2008-2010 69.37 (3.43) 71.76 (0.31) 0.89 (0.65-1.22) 0.94 (0.66-1.34)
2011-2013 68.95 (2.63) 72.86 (0.33) 0.83 (0.65-1.06) 0.85 (0.65-1.12)
Checking eye with doctor within past year
2002-2004 60.88 (5.92) 69.83 (0.43) 0.67 (0.41-1.10) 0.72 (0.42-1.21)
2005-2007 74.93 (3.40) 70.72 (0.35) 1.24 (0.87-1.77) 1.26 (0.83-1.90)
2008-2010 69.21 (3.38) 69.66 (0.32) 0.98 (0.72-1.34) 0.91 (0.64-1.30)
2011-2013 73.97 (2.49) 68.67 (0.34) 1.30 (1.00-1.67) 1.25 (0.95-1.64)
Checking HbA1C at least twice a year
2002-2004 81.37 (6.43) 89.32 (0.35) 0.52 (0.23-1.20) 0.83 (0.37-1.87)
2005-2007 90.26 (2.63) 89.75 (0.25) 1.06 (0.59-1.91) 1.25 (0.70-2.25)
2008-2010 88.56 (2.51) 91.14 (0.21) 0.75 (0.46-1.23) 1.04 (0.57-1.90)
2011-2013 90.42 (1.65) 91.87 (0.23) 0.84 (0.57-1.22) 0.82 (0.53-1.26)
Health care management  
2002-2004 21.82 (3.49) 31.23 (0.41) 0.61 (0.41-0.92) 0.65 (0.42-1.01)
2005-2007 31.89 (3.05) 31.01 (0.30) 1.04 (0.79-1.37) 1.02 (0.76-1.39)
2008-2010 14.98 (1.40) 27.73 (0.23) 0.46 (0.37-0.57) 0.47 (0.37-0.60)
2011-2013 9.43 (0.87) 17.67 (0.17) 0.48 (0.40-0.59) 0.52 (0.41-0.64)

Table 3. Health management of diabetes using health care in Asian American and whites, 2002-2013.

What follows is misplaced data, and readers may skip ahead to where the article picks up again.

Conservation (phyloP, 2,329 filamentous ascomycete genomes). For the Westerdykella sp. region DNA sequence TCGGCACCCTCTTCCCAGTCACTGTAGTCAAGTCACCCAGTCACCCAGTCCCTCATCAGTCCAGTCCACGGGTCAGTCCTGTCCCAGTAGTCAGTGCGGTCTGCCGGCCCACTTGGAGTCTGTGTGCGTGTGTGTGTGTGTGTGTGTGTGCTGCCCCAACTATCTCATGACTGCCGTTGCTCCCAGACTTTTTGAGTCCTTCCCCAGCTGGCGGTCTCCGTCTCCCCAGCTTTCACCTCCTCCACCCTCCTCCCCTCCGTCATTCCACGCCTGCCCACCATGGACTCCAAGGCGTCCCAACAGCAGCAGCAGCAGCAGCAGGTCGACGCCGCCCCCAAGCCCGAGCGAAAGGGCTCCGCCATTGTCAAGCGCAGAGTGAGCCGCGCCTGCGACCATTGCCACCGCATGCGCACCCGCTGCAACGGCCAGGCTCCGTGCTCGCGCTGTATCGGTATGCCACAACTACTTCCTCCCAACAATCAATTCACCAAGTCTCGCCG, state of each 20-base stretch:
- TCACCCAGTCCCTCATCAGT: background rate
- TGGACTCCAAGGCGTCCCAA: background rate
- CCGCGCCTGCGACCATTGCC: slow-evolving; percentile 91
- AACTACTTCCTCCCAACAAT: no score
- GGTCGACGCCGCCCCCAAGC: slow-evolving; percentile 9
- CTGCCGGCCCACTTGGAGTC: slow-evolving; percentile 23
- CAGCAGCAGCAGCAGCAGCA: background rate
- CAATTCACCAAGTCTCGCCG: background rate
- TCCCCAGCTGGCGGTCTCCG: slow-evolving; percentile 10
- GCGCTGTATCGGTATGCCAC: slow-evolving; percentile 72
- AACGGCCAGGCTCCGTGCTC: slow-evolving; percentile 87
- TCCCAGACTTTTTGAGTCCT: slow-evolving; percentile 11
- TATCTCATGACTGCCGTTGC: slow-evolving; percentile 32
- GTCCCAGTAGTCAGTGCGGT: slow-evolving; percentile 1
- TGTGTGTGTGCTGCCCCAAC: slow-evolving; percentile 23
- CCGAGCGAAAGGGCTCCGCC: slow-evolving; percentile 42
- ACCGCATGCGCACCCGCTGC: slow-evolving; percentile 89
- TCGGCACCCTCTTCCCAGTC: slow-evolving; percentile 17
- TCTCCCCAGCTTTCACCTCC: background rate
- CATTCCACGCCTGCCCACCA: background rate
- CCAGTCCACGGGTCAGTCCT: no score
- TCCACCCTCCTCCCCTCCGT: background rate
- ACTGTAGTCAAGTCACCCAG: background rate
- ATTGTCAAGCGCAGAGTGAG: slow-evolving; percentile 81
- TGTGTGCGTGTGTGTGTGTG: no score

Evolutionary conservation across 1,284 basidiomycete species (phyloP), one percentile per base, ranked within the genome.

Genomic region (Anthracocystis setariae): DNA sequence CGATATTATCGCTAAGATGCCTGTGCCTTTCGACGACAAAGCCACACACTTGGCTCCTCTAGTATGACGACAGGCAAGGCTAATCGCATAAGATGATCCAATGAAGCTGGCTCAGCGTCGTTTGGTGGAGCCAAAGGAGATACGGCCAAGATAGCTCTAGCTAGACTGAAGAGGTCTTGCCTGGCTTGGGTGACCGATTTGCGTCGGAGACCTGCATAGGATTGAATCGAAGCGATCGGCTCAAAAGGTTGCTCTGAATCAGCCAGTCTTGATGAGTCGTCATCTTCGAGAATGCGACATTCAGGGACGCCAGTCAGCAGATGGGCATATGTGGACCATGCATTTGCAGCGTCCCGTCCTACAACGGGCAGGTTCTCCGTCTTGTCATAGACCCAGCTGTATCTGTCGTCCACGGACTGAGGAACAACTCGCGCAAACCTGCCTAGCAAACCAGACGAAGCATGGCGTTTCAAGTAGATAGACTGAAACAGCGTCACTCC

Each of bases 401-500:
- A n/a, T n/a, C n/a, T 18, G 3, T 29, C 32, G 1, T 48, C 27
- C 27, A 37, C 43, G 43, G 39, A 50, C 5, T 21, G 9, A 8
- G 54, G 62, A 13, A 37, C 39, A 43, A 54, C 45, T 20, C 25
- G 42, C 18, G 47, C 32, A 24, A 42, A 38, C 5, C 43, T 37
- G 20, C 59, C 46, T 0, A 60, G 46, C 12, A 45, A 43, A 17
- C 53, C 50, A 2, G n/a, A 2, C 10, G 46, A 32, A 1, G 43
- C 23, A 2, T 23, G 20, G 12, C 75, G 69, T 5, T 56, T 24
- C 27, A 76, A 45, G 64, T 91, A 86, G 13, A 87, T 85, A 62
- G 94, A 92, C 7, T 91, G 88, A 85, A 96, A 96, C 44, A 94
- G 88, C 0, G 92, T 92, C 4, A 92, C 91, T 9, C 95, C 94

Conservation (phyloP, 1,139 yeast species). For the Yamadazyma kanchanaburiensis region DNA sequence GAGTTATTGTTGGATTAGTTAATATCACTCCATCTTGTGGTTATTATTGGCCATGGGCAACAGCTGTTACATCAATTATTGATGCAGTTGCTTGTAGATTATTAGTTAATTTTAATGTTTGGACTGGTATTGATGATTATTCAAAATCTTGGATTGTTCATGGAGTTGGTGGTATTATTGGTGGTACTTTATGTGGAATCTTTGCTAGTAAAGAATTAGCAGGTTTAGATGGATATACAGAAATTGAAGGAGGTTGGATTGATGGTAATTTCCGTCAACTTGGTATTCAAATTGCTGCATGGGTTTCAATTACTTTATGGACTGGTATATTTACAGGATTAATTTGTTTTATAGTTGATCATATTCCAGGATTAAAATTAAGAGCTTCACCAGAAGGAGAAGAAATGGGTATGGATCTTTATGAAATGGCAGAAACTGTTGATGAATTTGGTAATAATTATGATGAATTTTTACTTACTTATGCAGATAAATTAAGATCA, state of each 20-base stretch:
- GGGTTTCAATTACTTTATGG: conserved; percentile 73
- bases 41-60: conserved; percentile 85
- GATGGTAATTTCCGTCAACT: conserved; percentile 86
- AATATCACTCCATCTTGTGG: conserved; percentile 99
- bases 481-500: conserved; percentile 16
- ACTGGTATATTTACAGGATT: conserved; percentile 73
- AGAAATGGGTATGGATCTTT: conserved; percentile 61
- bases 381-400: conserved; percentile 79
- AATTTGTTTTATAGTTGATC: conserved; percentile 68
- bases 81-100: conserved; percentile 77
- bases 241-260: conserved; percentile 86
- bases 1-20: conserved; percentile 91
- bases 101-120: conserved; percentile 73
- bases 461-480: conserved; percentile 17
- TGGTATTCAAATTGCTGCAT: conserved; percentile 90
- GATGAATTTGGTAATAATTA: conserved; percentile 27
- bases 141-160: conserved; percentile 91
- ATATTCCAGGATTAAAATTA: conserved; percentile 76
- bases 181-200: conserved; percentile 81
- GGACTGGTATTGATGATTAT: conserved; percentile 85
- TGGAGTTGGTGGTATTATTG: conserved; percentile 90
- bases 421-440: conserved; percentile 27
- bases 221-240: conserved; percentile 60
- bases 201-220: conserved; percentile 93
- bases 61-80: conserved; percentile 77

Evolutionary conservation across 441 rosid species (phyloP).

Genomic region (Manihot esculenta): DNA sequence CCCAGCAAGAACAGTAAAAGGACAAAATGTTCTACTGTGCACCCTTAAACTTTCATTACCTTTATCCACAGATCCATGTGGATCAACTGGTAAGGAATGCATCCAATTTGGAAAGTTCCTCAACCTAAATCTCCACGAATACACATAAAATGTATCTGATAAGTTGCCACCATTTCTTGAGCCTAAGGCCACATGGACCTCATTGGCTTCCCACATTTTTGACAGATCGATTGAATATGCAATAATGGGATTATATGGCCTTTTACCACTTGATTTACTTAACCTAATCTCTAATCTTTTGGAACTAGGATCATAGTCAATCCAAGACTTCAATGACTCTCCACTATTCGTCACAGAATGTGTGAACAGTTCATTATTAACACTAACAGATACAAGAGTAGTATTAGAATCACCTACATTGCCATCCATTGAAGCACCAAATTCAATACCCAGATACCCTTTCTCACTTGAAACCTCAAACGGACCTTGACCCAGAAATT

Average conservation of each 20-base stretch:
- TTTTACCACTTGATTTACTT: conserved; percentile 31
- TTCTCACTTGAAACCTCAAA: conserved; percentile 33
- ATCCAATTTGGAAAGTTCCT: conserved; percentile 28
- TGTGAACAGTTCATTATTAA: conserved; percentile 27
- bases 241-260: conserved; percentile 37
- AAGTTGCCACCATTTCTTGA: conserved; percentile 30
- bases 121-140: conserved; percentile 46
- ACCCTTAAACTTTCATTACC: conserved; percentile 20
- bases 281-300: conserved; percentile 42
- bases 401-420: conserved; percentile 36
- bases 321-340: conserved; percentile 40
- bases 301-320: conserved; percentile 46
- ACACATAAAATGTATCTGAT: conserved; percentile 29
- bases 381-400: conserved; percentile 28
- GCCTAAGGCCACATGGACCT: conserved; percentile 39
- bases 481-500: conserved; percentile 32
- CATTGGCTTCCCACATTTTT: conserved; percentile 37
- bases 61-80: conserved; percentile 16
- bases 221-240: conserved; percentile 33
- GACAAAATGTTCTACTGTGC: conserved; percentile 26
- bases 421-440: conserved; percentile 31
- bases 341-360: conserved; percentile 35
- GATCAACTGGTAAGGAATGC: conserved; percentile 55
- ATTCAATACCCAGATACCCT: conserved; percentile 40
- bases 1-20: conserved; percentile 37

The type II diabetes disproportionally distributed among different race/ethnicities and minorities possessed higher rate of diabetes compared to white [27]. In this current study, the 12 years BRFSS data were utilized to compare the diabetes complications and diabetes preventive health care use. The results showed that the prevalence of diabetes in Asian was lower than prevalence in white before adjusting age, gender and BMI which is not consistent with the report from American Diabetes Association, where they reported that the Asian population had higher type II diabetes prevalence compare to their white counterparts [28]. This may because of the telephone survey sampling of Asian population. After adjusting age, gender and BMI level, the diabetes prevalence in Asian within 12 years was 50% - 110% higher than the diabetes prevalence in white and all odds ratios were statistically significant. So our data can well coincide with the previous study. Several studies explained the possible reasons of this difference [29-35] which built the foundation for our study. The reason included environmental risk as well as the race factors. Using same criterion of obesity for Asian population, the obesity rate in Asian is significantly lower than white while this difference became not statistically significant if different criterion were applied as mention by WHO expert consultation [36]. Adjusting for BMI means at the same BMI level, the diabetes prevalence in Asian was much higher than the prevalence in white. Proper preventive diabetes management can reduce the diabetes mortality and morbidity. Study using 2008-2012 BRFSS data showed us that there were racial disparity of health care services between Black and white among adults 65 years or older with diabetes [37]. Our results proved that Asian Americans were significantly less likely to check their blood sugar. These differences remained unchanged even after adjusting possible demographic risk factors. Blood sugar is the major factor to affect the process of diabetes. The reduced blood sugar check may lead to worse diabetes outcome, such as diabetes retinopathy. The good parts found from this study was both Asian and white had an increase trend of performing self-preventive health care over 12 year period. Our studies also showed that Asian population was more likely to check their eyes compare to their white counterparts. One possibility is that the people who suffered from diabetes retinopathy badly were more likely to check their eyes with doctors. Those who have more cardiovascular disease complications were more likely to get severe situation which makes them more to check blood sugar once a day, check HbA1C at least twice a year and more likely to perform routine checkup. Results from this study showed that both Asian and white had higher checkup rate with health care provider while the selfmanagement rates were lower. Half of the participants didn’t report self-management for blood sugar check as well as the eyes and feet check. Some researchers found out that Asian were the least race to get recommended diabetes screening which may contribute to the lower rate of blood sugar self-checking [38]. Our study suggested that preventive health care utilization to manage the type 2 diabetes is an important medical issue for both Asian and white. Further studies need to examine the effect of preventive health care on diabetes complications for both Asian and white. The strength of this study is that 12 years of national large survey data was used. Nevertheless, several limitations in this study need to be improved: first, all the variables included in this study such as the type 2 diabetes status are based on self-reported results and there is no way to verify by medical record review. Secondly, those individuals with severe physical disease, such as heart attack, stroke might not have been able to complete the survey. Although a previous research showed relatively high agreement of determining the diabetes status based on self-reports and those based on clinical diagnoses (kappa=0.76; sensitivity=75%), bias may occur due to the misclassification of diabetes and other variables status [39]. Another limitation came from the BRFSS data collection where exclude people without telephone and those with cell phone only before year 2011. The excluded people may be minority in majority and they may have higher cardiovascular disease which may lower the coverage of cardiovascular disease in Asian. The last limitation to this study may because of the questionnaire design where the language only has English version and Spanish version. Majority of Asian population especially older population can’t understand both languages which may reduce the Asian population with Diabetes. In the Kaiser study, Asian American who had difficulty to communicate in English had a lower frequency of home glucose monitoring [40] which related to poorer glucose control [41] then led to the occurrence of diabetes and its complications.